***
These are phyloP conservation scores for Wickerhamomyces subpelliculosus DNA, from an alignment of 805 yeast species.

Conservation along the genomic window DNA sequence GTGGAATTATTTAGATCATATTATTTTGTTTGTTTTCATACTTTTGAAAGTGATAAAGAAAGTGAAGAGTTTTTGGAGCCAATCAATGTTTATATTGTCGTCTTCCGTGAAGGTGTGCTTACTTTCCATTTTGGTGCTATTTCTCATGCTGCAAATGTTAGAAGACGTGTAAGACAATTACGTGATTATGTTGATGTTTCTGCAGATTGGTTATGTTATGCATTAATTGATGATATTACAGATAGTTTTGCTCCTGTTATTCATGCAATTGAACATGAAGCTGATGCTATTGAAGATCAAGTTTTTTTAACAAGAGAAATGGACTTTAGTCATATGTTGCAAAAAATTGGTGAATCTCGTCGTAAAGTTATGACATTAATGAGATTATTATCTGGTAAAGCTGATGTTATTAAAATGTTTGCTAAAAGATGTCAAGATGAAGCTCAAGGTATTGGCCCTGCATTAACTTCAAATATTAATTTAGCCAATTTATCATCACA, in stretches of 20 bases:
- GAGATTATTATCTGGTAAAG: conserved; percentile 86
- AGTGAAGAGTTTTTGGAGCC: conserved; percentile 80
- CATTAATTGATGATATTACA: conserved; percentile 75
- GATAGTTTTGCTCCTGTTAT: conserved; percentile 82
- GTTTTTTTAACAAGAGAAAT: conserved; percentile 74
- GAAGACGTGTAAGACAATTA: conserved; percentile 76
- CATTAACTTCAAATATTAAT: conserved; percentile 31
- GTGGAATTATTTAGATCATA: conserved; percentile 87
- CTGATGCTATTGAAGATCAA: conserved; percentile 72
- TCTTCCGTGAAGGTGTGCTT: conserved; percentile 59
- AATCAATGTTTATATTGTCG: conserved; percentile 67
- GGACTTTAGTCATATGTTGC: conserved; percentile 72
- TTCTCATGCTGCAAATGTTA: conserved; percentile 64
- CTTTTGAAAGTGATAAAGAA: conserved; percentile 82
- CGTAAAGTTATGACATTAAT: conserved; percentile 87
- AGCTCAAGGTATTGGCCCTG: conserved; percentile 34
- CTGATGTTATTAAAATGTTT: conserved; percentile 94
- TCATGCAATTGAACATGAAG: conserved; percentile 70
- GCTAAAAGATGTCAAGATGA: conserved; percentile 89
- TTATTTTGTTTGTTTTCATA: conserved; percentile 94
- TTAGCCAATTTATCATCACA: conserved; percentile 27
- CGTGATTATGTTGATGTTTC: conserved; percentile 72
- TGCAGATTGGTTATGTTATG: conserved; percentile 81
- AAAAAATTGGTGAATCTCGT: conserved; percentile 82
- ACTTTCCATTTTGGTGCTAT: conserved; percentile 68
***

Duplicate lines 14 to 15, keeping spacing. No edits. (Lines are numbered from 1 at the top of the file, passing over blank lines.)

- GGACTTTAGTCATATGTTGC: conserved; percentile 72
- TTCTCATGCTGCAAATGTTA: conserved; percentile 64